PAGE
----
Connecting to a data source will likely be the very first thing you do in Tableau Desktop. Today, we will cover how to do just that, as well as some of the different options available to you. In the future, we’ll revisit this subject to cover more advanced topics, such as joins, blends and custom SQL.
Step 1: Choose Your Data Source
Below is the Connect to Data screen from Tableau Desktop (see Figure 1). There are multiple ways to find this screen, but perhaps the easiest is to click the Database tab in the top right-hand corner of the screen.
Figure 1: Connect to Data.
There are several types of data sources to choose from, and it can be a little overwhelming. Tableau Software is continually expanding their list of data connectors so that more and more databases can leverage their dashboards and analytics. There are even more ways to open up proprietary, legacy file types than listed above. Alteryx is a perfect BI companion for Tableau for this very reason.
Navigating this screen might be easier if you think of it as three options:
- In a File: These are data sources that are most likely local on your computer, such as an Excel spreadsheet or a text file.
- Saved Data Sources: These are sample data sources that Tableau includes automatically in your Tableau Desktop installation. These data sources are very valuable for new users because you can see the different capabilities of Tableau. You can use them as you master and test different techniques and ideas.
- On a Server: These types of data sources are located on a server in your network. Tableau has prepared data connectors to enable you to use these file types within Tableau Software. There are several from which you can choose. If you are unsure about the type of data source and its location that you’ll need to connect with, be sure to check with your system administrator for more information.
You might be wondering, why are there so many types of data sources? Beyond the commercial aspect of competing products that offer similar capabilities, data can appear in a lot of different types, sizes and functions. For example, Microsoft Excel is great for working with hundreds of rows, but you’ll need a different product entirely if you’re trying to manage millions of rows.
Step 2: Connection Options
Once you choose your data source, a file browser will appear for you to find the location of your data source. Once you have chosen the data source, another window will pop up (see Figure 2). In our example below, we have chosen to connect to an Excel file by clicking on Microsoft Excel under the In a File heading.
Figure 2: Data source options.
This window has four steps before you can click OK.
- Step 1: Your data source and its location are presented here. You can click the Browse button to choose a different one.
- Step 2: Within your data source, there might be multiple tables or worksheets. You can choose to analyze a single table (default) or multiple ones. The tables and/or worksheets are listed in the text area below. Multiple tables or custom SQL are beyond the scope of this Tableau Essentials article.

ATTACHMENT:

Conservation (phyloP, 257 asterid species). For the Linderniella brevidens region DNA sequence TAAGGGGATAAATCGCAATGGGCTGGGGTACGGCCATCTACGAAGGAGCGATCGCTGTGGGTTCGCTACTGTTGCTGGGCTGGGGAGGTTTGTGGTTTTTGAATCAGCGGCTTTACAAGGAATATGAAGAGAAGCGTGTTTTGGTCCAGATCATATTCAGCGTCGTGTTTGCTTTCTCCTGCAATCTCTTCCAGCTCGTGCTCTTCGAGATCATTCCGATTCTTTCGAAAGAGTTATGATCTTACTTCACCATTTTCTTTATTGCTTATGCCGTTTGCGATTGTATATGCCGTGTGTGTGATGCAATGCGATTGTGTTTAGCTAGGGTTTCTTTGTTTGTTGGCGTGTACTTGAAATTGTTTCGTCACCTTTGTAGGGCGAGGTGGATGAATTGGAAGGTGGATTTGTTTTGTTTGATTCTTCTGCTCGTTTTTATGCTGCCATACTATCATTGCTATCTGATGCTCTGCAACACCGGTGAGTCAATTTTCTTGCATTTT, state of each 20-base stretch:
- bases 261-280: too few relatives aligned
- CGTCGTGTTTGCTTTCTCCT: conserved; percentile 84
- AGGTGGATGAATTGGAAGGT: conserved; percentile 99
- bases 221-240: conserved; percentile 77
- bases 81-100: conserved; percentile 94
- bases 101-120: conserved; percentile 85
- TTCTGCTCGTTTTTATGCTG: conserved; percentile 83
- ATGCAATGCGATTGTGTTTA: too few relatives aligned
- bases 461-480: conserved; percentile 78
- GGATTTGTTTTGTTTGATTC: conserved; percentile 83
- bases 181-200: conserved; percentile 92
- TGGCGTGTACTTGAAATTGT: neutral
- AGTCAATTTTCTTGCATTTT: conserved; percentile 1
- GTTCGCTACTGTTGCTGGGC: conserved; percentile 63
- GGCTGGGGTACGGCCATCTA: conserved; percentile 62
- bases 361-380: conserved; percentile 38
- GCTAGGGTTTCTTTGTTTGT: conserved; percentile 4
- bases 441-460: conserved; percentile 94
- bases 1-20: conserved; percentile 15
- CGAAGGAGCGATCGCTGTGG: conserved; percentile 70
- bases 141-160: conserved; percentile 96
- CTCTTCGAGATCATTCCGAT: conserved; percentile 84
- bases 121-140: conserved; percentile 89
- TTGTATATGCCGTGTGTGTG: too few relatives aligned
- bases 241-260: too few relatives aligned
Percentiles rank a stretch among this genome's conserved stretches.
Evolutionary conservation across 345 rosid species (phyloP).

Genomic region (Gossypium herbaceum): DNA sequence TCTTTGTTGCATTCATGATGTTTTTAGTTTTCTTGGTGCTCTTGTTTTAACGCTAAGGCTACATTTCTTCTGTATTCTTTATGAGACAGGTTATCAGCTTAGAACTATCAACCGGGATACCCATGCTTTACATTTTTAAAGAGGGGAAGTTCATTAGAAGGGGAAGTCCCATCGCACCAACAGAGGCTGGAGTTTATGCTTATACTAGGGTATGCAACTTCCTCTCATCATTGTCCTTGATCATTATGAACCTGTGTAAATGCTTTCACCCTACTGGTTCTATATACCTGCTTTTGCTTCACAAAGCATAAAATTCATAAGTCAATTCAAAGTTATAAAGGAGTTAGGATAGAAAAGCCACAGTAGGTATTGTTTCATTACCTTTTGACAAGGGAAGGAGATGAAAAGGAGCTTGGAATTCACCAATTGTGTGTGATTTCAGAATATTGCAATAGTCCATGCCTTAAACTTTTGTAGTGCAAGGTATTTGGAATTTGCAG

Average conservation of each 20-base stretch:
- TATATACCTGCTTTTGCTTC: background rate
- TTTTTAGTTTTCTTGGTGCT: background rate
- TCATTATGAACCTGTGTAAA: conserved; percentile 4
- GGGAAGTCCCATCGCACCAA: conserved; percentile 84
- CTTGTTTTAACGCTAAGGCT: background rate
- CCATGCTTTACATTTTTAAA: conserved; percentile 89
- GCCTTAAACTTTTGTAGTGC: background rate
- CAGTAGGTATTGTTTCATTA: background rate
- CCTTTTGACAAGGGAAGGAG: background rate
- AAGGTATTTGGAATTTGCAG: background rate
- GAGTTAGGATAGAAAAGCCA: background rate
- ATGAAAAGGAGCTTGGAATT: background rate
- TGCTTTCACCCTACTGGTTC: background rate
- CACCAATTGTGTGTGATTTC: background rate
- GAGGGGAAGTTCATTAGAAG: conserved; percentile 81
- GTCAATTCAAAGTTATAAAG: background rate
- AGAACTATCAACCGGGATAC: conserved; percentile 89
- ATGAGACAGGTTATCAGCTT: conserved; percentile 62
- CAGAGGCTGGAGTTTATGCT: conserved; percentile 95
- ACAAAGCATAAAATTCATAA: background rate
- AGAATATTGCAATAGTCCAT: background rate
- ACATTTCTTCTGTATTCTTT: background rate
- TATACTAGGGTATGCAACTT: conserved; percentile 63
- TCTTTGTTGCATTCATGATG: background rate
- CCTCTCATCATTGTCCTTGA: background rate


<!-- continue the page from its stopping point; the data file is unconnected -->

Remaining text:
- Step 3: Often in Excel, the first row will have field names (CustomerID, Customer Name, etc.). These radio buttons indicate to Tableau whether to use these names in their breakdown of dimensions and measures.
- Step 4: You can give the workbook connected to this data source a name within Tableau Desktop. Tableau will automatically create a file name based off of the table name and the name of the data source.
Step 3: Connection Type
When you click OK, the final window will appear. So far, you have chosen your data source type and location (Step 1) as well as the worksheets or tables (Step 2). You will now choose how to connect to the data.
Figure 3: Data Connection.
You have three options here:
- Connect live: By clicking this option, Tableau will connect directly to your data source and use real-time data as it refreshes or updates. This option can affect performance in Tableau if your data frequently refreshes or is quite large.
- Import all data: Using this option, you will take all of the data from the data source and store it within Tableau’s fast data engine. This option will increase the file size of your workbook, but it can increase the performance of your dashboard.
- Import some data: This is similar to the above option. Instead of importing the entire data source, you are selecting only the essential parts you need to complete your analysis. This is a useful option if you have a large data source or multiple fields within your workbook or table that aren’t needed for your workbook.
The Data Connection window is the last step. Clicking one of the options will take you to the worksheet view within Tableau. All of your dimensions and measures will be laid out in the Sidebar, and a blank canvas will be ready for your visualization masterpiece.
There you have it! Connecting to data sources in Tableau is a pretty straightforward and fluid process. With so many options and supported connections, it’s easy to see how Tableau attracts such a large and diverse group of fans.
Want to learn more about Tableau? Here are the other Tableau Essentials posts we have so far:
- The Toolbar (Interface)
- The Sidebar (Interface)
- The Worksheet Canvas (Interface)
- Measures & Default Properties
More articles are coming soon, so check back regularly.
As always, let us know if you have any questions or comments about this post or Tableau in general. If you’re looking for personalized training or help with something bigger, contact us directly!